STATE HIGHWAY COM. v. Ralston

Annotate this Case

226 Or. 143 (1961)

359 P.2d 529

STATE HIGHWAY COMMISSION v. RALSTON ET UX

Supreme Court of Oregon.

Argued February 9, 1961.

Reversed and remanded February 15, 1961.

J. Robert Patterson, Assistant Attorney General, Salem, argued the cause for appellant. With him on the brief were Robert Y. Thornton, Attorney General, L.I. Lindas, Assistant Attorney General and Chief Counsel for Oregon State Highway Commission, and Charles Peterson, Assistant Attorney General, Salem.

*144 William C. Ralston, Portland, argued the cause for respondents. With him on the brief was William C. Poole, Portland.

Before McALLISTER, Chief Justice, and ROSSMAN, PERRY, GOODWIN and LUSK, Justices.

REVERSED AND REMANDED.

PER CURIAM.

The highway commission appeals from a judgment in an action to condemn right of way for highway widening in connection with the overhead crossing at the junction of Slavin Road (Bertha-Beaverton Road) and Barbur Boulevard in Multnomah County.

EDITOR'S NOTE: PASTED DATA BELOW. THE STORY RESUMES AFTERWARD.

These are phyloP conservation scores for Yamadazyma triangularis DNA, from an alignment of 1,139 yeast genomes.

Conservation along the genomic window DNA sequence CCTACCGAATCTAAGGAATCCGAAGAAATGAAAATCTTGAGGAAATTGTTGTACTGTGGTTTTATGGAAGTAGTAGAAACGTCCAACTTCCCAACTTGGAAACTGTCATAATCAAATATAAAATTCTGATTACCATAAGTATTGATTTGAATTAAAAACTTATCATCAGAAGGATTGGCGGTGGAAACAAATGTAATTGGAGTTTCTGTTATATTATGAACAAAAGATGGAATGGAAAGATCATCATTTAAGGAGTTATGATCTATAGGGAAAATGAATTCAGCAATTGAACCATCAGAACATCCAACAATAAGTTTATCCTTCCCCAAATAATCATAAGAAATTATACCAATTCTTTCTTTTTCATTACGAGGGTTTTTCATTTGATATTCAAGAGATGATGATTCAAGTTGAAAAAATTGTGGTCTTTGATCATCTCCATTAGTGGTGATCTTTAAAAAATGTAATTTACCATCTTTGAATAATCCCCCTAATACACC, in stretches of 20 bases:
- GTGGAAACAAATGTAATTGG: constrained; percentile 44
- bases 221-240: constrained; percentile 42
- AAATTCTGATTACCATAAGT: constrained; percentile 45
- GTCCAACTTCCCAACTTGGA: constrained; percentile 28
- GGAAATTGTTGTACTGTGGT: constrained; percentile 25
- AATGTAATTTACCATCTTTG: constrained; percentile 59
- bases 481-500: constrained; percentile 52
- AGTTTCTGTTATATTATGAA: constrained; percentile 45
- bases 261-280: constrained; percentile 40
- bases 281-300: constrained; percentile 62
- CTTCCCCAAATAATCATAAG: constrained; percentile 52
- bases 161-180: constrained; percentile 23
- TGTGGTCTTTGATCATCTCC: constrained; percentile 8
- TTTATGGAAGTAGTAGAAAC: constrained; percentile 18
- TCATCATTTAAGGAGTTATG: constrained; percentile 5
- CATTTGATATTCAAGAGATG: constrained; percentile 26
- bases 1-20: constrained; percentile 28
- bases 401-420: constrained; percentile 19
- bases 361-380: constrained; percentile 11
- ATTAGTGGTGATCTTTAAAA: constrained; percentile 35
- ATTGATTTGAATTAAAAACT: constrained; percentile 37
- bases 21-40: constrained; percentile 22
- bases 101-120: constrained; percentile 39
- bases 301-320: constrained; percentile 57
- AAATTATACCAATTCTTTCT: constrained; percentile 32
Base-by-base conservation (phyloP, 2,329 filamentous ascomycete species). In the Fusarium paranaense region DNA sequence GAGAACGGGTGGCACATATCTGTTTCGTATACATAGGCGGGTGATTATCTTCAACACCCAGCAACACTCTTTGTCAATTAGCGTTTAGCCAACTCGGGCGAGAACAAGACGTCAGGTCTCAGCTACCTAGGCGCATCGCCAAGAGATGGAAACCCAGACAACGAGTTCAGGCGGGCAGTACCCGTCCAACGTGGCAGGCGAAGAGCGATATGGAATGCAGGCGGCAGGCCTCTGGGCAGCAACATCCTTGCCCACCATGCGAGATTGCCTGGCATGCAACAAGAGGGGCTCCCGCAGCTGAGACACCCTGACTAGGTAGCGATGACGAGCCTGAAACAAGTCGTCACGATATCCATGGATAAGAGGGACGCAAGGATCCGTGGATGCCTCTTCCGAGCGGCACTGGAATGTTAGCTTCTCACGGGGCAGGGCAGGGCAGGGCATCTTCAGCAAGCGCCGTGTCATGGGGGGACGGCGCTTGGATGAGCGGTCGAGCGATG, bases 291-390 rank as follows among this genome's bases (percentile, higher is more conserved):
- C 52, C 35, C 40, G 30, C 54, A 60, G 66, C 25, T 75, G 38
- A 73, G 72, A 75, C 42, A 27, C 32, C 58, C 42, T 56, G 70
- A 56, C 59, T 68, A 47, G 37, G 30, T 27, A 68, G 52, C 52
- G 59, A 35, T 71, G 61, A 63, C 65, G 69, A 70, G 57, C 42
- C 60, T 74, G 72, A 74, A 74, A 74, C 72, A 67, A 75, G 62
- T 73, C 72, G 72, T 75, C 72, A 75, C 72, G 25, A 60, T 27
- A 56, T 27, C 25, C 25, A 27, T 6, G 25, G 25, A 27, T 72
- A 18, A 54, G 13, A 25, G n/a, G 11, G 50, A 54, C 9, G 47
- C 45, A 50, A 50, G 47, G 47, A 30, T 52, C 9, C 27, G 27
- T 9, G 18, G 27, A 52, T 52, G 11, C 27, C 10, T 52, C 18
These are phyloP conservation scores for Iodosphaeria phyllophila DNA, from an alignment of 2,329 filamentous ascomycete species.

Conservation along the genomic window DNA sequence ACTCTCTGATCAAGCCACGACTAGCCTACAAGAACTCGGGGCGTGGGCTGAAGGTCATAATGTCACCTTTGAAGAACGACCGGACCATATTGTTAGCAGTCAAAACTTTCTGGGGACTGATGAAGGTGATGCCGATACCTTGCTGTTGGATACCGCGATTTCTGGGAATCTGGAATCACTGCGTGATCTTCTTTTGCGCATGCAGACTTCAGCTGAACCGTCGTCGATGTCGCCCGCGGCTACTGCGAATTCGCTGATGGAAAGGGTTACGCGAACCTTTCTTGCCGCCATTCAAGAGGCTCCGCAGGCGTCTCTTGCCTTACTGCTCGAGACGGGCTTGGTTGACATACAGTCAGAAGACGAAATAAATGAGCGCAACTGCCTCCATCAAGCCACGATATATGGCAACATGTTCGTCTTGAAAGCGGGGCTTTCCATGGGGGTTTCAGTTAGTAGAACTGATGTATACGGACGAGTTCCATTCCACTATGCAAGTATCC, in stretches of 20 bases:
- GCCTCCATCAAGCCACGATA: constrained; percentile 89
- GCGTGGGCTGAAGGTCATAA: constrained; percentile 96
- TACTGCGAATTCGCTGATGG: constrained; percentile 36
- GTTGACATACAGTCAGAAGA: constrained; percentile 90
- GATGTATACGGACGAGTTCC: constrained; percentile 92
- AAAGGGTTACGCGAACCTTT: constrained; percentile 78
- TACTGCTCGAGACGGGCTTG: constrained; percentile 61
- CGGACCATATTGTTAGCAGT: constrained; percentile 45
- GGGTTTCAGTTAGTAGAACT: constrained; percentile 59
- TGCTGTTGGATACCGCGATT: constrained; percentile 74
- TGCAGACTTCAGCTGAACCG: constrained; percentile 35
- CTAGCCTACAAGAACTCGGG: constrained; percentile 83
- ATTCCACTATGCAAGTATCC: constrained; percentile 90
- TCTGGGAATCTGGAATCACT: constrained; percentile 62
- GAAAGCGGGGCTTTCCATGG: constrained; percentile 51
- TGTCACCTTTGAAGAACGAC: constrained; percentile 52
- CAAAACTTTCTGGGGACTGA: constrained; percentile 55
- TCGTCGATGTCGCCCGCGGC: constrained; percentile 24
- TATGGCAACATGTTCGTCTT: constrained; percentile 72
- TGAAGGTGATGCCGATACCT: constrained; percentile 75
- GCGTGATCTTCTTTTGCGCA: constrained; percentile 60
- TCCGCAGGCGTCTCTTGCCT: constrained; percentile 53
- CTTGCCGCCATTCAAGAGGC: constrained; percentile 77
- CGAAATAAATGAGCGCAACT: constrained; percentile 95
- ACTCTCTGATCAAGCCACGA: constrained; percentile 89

1. Error is assigned to the giving of an instruction which permitted the jury to consider loss of access to the landowner's property in the determination of damages. The landowner had no access to Barbur Boulevard before it was widened and none thereafter. He attempts to justify the giving of the challenged instruction by arguing that even though he had no access to Barbur Boulevard before the improvement, the value of his property was diminished by the change in traffic flow on Slavin Road which admittedly resulted from the elimination of a nearby grade crossing and the construction of an overhead-freeway crossing.

2. It is too well settled for argument that a property owner may not recover damages where the sovereign, in exercise of the police power, reroutes, increases, or decreases the flow of traffic on a public highway. Public regulation is not a taking. State Highway Com. v. Burk et al, 200 Or 211, 230, 265 P2d 783, and authorities therein cited.

There are other assignments of error, but the challenged rulings are not likely to occur upon another trial, and need not be considered.

Reversed and remanded.